Gina Yashere says in jest that in African families a child has four career choices: doctor, lawyer, engineer or disgrace to the family. When Yashere decided to become a comedian, she immediately slipped abysmally into category four, and thus became a ''disgrace to the family''.
Some professional colleagues often tell me that recent graduates (all of them, including lawyers, doctors and engineers) are a ''disgrace to their family''.
I disagree! I have found among millennials, amazing young men and women of character, deeply informed, excellent writers, sharp like never before. Men and women who will rock the world; young souls who have already made a deep impact in their fields.
Truth be told, I have also met young graduates who are disgustingly superficial. They cannot read and think coherently. They are lazy, uninterested, uninformed and unfocused. Their highest dream is to become wise by osmosis and billionaires thorough GoFundMe. Their horizons and professional ambitions are attached to the tip of their noses. They want an Easter Sunday without a Good Friday.
We (parents, educators and government) have let this happen through our apathy and lack of drive for change. Legal education is crying out for reform in four key areas. The change is possible and doable; there is no rocket science.
Legal education is crying out for decent facilities
First, there are law schools with many students but no libraries, absent lecturers and administrators, rundown lecture halls…when it rains classes are cancelled. How could these graduates become honest lawyers? How can they be wise men and women ready to fight for the common good?
We have sacrificed quality on the altar of quantity, and worshiped profit maximisation. Lecturers are poorly paid and need to make a living out there, in practice. This has deprived many law schools of dedicated lecturers.
The consequence is disastrous; teaching is reduced to passing on pragmatic essentials such as the technicalities of a spiritless law, how to manipulate the system, how to delay justice, adjournment tactics and how to confuse the judge. After all, the best lawyer is not the fairest one, but the one who wins more cases…at any cost.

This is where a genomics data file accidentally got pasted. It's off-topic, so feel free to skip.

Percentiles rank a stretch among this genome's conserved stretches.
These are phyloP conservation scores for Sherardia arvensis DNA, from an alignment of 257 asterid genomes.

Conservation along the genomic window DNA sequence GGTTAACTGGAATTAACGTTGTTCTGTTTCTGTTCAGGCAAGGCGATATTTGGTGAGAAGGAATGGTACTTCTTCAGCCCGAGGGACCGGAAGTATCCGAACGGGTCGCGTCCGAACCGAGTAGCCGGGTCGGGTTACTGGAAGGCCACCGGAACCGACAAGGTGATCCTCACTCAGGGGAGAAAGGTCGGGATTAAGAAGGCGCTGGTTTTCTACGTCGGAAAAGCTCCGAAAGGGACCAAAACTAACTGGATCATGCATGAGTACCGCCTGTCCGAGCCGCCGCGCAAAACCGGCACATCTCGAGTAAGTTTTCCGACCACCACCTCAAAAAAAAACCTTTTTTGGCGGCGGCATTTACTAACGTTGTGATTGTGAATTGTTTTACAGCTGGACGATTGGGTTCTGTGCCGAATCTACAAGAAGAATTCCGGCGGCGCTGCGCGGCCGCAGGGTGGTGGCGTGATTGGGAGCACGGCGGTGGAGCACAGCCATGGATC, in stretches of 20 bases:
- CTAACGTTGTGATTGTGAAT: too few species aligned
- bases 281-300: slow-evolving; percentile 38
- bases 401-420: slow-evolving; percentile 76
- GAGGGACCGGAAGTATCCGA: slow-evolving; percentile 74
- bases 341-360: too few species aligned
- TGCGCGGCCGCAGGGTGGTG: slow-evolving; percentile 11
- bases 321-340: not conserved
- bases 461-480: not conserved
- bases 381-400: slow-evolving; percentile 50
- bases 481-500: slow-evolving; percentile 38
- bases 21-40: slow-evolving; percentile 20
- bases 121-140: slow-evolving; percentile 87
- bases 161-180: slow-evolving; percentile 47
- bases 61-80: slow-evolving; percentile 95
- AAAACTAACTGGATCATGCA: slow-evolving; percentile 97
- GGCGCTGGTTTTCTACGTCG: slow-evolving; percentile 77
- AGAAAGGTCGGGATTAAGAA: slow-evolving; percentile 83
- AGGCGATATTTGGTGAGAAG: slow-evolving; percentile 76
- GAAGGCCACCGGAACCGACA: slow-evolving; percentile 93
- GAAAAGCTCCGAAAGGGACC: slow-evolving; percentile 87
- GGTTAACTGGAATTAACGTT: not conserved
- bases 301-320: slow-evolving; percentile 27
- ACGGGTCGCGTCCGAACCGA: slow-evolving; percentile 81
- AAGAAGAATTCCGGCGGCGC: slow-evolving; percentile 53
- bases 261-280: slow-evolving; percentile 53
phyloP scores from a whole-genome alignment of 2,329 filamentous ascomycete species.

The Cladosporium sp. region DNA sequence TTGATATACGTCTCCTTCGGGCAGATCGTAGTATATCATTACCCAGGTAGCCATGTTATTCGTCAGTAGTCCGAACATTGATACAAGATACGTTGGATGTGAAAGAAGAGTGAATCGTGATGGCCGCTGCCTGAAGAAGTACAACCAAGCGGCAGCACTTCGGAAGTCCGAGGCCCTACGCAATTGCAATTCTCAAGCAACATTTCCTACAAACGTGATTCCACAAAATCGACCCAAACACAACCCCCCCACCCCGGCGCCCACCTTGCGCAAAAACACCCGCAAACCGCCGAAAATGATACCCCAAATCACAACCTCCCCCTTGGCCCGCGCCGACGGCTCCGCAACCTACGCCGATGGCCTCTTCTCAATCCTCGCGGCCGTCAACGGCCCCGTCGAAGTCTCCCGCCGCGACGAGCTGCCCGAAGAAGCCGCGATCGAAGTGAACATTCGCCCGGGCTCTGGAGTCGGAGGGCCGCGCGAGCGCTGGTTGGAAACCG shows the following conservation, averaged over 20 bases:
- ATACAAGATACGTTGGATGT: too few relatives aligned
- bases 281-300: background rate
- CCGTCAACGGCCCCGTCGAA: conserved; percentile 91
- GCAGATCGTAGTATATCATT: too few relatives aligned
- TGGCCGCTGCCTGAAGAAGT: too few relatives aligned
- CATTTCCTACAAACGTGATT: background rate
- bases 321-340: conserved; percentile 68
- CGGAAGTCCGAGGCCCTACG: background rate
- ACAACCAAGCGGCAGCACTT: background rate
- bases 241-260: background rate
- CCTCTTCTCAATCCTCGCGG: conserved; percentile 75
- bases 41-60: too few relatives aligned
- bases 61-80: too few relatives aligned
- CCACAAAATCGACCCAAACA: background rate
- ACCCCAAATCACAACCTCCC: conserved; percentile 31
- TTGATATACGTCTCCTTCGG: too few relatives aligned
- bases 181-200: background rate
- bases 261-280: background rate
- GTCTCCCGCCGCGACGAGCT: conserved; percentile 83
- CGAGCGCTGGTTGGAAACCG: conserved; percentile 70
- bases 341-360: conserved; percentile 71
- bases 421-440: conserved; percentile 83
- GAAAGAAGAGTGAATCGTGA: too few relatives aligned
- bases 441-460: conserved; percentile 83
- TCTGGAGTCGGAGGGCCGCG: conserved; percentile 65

We have forgotten ethics and those soft skills that will make or break our future graduates. Thus, young lawyers easily become learned hitmen, who have detached the ideal of justice from both education and the legal process. They are smooth operators who can swiftly abuse an archaic system for profit-making, not justice. They rush like hyenas for their prey- any unsuspecting client.
Today, we have around 4,000 lawyers in Kenya whose core business is ambulance- chasing. They make a living by extorting unsuspecting victims, often in collusion with corrupt police officers.
Full-time lecturers fooling themselves
Second, ''full-time'' lecturers who hold more than one ''full-time'' job are fooling themselves. A full-time lecturer who is grass-hopping between different campuses or trying to combine teaching with practice does not have time to prepare lectures, to innovate, to mentor, to create a school of thought, to seek grants or to dedicate any time or energy to such a demanding activity as serious research.
Academic grasshoppers will sooner or later become mediocre and suffer from intellectual stagnation. They will never publish, but simply perish, in a traffic jam.
Legal education desperately needs a dedicated body of scholars who are really fulltime; lecturers who dedicate time and brains to training students on the theory and practice of law, and assess each student’s developmental stage with respect to the core competencies.